George Lucas Educational Foundation

Read. Release. Repeat.: An Online "Bookstore" Encourages Book Recycling

If you love a book, set it free.
Cheri Lucas
Former editorial assistant for Edutopia.
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Credit: Hugh D’Andrade

Our favorite literature whisks us on wild adventures to distant lands such as Narnia and Terabithia. But at, it's the book that does the traveling. advocates the act of releasing a book "into the wild" -- in a shopping mall or on a school bus, for instance -- and then allowing its past readers to follow the volume's serendipitous journey as it travels into new hands, embarking on an adventure of its own. In many ways, it evokes the childlike spirit of sending messages in a bottle or tied to a balloon.

After reading a story, BookCrossers register the book and mark the inside cover with the site's URL and an identification number provided by Users then leave the book in a public place or pass it on to a friend. The new reader is encouraged to join the free site, post comments about the book, and, before re-releasing it, let the previous owners know it's in good hands. In this case, finders are not encouraged to become keepers.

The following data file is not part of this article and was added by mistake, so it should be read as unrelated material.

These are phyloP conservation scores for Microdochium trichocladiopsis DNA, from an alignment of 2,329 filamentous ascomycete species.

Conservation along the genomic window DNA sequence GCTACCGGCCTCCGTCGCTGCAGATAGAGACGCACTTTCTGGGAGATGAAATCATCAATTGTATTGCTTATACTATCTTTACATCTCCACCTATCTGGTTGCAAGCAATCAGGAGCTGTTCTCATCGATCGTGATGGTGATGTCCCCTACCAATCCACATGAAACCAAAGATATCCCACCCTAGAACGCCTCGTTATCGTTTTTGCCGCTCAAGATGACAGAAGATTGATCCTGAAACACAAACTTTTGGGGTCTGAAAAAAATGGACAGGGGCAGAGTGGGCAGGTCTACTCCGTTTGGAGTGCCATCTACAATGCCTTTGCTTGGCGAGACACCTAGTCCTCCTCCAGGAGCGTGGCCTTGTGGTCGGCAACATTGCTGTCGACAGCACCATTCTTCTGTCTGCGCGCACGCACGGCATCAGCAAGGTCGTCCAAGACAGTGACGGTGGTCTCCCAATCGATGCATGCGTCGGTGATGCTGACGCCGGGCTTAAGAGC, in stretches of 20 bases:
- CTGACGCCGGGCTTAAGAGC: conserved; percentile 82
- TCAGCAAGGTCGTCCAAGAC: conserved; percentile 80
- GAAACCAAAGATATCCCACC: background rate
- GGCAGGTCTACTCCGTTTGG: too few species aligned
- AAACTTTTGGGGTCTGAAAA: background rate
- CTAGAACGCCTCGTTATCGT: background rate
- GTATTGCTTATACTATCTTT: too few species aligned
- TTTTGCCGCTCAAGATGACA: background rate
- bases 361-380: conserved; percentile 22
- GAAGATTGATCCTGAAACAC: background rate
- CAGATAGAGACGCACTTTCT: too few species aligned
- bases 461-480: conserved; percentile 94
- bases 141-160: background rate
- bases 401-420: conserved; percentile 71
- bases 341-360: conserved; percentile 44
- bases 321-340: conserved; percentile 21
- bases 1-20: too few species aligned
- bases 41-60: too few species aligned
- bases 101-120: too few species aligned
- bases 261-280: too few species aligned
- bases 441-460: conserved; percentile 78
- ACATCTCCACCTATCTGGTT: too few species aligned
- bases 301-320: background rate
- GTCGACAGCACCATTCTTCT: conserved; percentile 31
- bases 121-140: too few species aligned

Seventh graders in Necole Hurley's English Language Arts class at Perry Central School, in Perry, New York, used BookCrossing to create their own virtual bookshelves, complete with reviews and journal entries. "BookCrossing is one way to integrate technology in the classroom and make it real for kids," says Hurley. "It also enabled the kids to talk about literature more. They were recommending books to each other."

Not only will students hone their interactive Web skills, they'll discover that the literature they love can also touch others.

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